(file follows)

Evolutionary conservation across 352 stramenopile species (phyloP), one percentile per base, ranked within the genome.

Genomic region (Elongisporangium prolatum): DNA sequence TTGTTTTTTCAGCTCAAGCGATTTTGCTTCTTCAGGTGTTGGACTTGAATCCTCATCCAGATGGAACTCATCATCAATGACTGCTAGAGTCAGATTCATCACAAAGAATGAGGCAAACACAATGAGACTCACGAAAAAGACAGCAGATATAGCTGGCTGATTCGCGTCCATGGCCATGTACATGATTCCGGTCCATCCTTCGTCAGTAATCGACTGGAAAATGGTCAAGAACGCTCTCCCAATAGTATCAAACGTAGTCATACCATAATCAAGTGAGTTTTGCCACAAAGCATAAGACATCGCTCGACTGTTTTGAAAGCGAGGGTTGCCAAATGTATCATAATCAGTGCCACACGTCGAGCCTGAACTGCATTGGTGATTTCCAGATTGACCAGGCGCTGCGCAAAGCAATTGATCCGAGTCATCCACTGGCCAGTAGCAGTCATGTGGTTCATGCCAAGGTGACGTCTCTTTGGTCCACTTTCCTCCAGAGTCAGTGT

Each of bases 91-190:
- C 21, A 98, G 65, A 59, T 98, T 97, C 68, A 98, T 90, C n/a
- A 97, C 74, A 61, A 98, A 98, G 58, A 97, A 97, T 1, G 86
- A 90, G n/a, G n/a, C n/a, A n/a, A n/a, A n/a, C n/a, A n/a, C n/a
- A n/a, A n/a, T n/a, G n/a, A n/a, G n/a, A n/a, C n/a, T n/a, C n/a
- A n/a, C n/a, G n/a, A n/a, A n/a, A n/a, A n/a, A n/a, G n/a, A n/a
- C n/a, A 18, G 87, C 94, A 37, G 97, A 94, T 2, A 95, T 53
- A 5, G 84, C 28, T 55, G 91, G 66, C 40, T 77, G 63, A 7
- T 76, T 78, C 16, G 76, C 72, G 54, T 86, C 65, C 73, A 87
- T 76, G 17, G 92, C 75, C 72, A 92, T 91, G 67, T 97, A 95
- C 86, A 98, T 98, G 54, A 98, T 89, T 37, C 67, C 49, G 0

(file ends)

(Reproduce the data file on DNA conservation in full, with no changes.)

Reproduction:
Evolutionary conservation across 352 stramenopile species (phyloP), one percentile per base, ranked within the genome.

Genomic region (Elongisporangium prolatum): DNA sequence TTGTTTTTTCAGCTCAAGCGATTTTGCTTCTTCAGGTGTTGGACTTGAATCCTCATCCAGATGGAACTCATCATCAATGACTGCTAGAGTCAGATTCATCACAAAGAATGAGGCAAACACAATGAGACTCACGAAAAAGACAGCAGATATAGCTGGCTGATTCGCGTCCATGGCCATGTACATGATTCCGGTCCATCCTTCGTCAGTAATCGACTGGAAAATGGTCAAGAACGCTCTCCCAATAGTATCAAACGTAGTCATACCATAATCAAGTGAGTTTTGCCACAAAGCATAAGACATCGCTCGACTGTTTTGAAAGCGAGGGTTGCCAAATGTATCATAATCAGTGCCACACGTCGAGCCTGAACTGCATTGGTGATTTCCAGATTGACCAGGCGCTGCGCAAAGCAATTGATCCGAGTCATCCACTGGCCAGTAGCAGTCATGTGGTTCATGCCAAGGTGACGTCTCTTTGGTCCACTTTCCTCCAGAGTCAGTGT

Each of bases 91-190:
- C 21, A 98, G 65, A 59, T 98, T 97, C 68, A 98, T 90, C n/a
- A 97, C 74, A 61, A 98, A 98, G 58, A 97, A 97, T 1, G 86
- A 90, G n/a, G n/a, C n/a, A n/a, A n/a, A n/a, C n/a, A n/a, C n/a
- A n/a, A n/a, T n/a, G n/a, A n/a, G n/a, A n/a, C n/a, T n/a, C n/a
- A n/a, C n/a, G n/a, A n/a, A n/a, A n/a, A n/a, A n/a, G n/a, A n/a
- C n/a, A 18, G 87, C 94, A 37, G 97, A 94, T 2, A 95, T 53
- A 5, G 84, C 28, T 55, G 91, G 66, C 40, T 77, G 63, A 7
- T 76, T 78, C 16, G 76, C 72, G 54, T 86, C 65, C 73, A 87
- T 76, G 17, G 92, C 75, C 72, A 92, T 91, G 67, T 97, A 95
- C 86, A 98, T 98, G 54, A 98, T 89, T 37, C 67, C 49, G 0